A taste from the piece:
So when I think about the lessons the Steel City's 30-year economic transformation may hold for Detroit, another town built on an industry beaten by competition and confronting bankruptcy, I have to say that the first and hardest lesson for the Motor City is this: Fundamental change will be much longer in coming than you can imagine. You'll survive. The automakers, bailed out or not, will shrink and adapt to a new future and a new reality. The city will remake itself in whatever ways it can. But there'll be no "getting over" your past, only moving beyond it.
Organizing and managing contraction is not an activity we Americans know much about. But you're stuck with the job, Detroit, and it will go better for you if you're clear-eyed about who you are and where you've come from.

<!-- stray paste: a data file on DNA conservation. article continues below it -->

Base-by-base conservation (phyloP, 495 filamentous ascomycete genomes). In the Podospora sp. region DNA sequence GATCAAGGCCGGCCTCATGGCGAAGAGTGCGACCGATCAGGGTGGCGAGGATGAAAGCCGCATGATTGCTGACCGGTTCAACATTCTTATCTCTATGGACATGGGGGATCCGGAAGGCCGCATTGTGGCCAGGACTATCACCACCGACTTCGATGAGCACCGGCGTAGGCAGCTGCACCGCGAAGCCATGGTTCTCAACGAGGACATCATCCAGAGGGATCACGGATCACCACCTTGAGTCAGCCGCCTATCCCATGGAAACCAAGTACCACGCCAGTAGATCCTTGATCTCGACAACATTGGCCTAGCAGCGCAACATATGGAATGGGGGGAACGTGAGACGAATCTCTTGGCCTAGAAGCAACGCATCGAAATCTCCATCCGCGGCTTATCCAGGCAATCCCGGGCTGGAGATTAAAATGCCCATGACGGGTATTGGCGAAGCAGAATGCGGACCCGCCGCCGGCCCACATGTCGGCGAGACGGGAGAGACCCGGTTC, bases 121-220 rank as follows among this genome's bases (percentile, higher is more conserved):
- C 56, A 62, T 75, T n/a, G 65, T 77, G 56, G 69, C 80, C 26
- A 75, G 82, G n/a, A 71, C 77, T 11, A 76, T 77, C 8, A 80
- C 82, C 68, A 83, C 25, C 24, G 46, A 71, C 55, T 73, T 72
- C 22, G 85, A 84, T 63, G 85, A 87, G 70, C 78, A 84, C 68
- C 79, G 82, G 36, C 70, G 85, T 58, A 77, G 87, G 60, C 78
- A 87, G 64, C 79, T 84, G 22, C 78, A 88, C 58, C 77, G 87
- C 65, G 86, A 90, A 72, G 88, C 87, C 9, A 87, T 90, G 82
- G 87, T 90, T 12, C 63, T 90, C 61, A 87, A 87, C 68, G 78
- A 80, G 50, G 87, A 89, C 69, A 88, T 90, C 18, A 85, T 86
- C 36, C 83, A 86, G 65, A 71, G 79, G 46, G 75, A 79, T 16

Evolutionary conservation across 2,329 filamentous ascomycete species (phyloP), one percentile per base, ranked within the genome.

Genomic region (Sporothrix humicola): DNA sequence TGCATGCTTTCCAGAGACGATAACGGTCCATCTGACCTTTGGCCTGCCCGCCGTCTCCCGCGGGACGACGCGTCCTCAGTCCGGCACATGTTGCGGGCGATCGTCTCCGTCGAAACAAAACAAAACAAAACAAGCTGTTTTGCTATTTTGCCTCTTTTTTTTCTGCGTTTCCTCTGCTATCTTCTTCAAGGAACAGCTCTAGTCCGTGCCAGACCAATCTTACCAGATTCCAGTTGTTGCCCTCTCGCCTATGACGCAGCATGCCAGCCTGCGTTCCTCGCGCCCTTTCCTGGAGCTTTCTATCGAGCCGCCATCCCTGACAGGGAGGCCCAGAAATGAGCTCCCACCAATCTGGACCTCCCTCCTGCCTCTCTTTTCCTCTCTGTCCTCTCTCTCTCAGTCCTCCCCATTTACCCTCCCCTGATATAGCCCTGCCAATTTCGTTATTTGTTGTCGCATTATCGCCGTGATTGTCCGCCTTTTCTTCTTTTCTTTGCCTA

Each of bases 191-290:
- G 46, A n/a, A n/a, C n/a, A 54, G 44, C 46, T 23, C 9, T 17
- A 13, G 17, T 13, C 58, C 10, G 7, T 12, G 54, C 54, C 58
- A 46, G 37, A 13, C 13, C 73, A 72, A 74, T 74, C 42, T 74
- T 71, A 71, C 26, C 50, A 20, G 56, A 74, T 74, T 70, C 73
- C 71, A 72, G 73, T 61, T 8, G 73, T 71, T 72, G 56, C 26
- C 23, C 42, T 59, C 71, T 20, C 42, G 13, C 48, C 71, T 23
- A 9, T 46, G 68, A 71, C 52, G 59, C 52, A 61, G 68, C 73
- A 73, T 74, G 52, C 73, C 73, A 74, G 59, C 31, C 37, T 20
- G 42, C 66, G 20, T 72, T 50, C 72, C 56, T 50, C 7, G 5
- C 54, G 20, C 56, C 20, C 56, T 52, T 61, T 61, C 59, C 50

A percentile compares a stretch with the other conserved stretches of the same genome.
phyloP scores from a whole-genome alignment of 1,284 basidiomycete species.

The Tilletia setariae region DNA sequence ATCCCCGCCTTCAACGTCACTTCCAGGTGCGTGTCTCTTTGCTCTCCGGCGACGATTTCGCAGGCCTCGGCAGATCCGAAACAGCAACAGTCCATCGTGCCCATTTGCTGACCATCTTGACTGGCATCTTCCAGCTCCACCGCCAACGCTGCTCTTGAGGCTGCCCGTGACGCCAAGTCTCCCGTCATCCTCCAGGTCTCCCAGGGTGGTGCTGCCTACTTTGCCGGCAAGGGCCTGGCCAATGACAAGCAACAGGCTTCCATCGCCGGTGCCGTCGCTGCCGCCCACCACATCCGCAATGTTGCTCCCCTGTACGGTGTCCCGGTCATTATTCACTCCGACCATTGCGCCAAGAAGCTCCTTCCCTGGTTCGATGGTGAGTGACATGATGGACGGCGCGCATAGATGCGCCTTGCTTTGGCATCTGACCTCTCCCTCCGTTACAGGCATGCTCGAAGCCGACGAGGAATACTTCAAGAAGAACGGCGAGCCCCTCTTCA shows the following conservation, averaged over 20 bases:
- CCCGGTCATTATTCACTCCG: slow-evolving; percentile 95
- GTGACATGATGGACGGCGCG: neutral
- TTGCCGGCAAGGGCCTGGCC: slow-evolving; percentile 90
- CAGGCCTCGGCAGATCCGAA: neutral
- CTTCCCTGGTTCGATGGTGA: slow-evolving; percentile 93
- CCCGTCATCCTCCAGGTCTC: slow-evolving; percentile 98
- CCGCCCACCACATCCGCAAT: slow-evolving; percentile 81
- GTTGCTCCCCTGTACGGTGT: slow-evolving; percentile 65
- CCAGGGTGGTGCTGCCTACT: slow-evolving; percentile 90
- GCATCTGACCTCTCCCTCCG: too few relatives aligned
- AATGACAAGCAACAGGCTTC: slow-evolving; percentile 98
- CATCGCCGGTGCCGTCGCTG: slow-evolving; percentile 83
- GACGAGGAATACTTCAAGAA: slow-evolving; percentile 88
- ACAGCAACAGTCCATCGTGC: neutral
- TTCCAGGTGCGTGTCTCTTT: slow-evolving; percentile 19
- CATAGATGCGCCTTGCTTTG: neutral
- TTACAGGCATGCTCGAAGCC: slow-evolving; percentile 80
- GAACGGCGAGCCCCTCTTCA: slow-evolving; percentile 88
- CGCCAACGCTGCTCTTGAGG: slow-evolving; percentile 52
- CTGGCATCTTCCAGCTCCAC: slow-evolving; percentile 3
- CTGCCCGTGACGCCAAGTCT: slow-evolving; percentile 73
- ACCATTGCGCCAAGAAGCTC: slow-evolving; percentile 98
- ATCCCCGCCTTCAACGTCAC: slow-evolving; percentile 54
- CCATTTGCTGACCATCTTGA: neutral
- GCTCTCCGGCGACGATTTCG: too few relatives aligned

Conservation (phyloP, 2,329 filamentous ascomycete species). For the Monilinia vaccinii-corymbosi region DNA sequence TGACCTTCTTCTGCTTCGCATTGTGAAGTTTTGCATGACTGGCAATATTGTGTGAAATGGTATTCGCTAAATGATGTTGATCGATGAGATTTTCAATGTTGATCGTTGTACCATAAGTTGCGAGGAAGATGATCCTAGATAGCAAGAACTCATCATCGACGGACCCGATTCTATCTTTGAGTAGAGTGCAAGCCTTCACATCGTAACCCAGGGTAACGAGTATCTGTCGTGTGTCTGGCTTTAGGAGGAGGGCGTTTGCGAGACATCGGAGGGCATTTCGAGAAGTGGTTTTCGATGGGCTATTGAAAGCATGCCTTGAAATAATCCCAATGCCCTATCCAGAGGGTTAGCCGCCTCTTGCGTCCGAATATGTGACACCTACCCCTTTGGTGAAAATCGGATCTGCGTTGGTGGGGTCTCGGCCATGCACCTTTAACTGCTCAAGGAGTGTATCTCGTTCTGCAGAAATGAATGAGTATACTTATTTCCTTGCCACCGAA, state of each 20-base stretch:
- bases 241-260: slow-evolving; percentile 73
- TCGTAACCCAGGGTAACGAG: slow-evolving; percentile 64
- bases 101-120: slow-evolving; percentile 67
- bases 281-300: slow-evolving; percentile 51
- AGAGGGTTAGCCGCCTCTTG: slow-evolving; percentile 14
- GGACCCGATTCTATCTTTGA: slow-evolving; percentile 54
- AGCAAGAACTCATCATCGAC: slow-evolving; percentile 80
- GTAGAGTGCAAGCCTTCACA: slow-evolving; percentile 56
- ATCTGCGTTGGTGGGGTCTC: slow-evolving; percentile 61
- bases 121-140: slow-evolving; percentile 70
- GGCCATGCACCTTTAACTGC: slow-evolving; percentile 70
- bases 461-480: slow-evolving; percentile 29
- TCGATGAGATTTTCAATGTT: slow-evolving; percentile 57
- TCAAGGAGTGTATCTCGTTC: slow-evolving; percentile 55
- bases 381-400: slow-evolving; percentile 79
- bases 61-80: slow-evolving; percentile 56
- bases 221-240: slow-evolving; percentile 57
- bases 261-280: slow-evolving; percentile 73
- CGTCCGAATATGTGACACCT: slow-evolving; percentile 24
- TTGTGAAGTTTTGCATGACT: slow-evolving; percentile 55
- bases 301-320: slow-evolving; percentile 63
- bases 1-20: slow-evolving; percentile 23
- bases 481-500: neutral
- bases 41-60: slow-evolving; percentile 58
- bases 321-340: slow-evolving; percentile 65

When an industry evolves in the way that metals manufacturing did in northern Appalachia starting in the 1830s, it becomes a way of life that touches every aspect of public and private activity. Its influence can be undone only after decades, if ever. This is something that the residents of the Pittsburgh area have not adequately understood. We overlook obvious evidence of decline and abandonment that still lingers from our troubled time. We ignore disturbing data on poverty, health problems and environmental risk, much of it out of sight in small towns and more rural counties.
Read the whole thing (free registration required).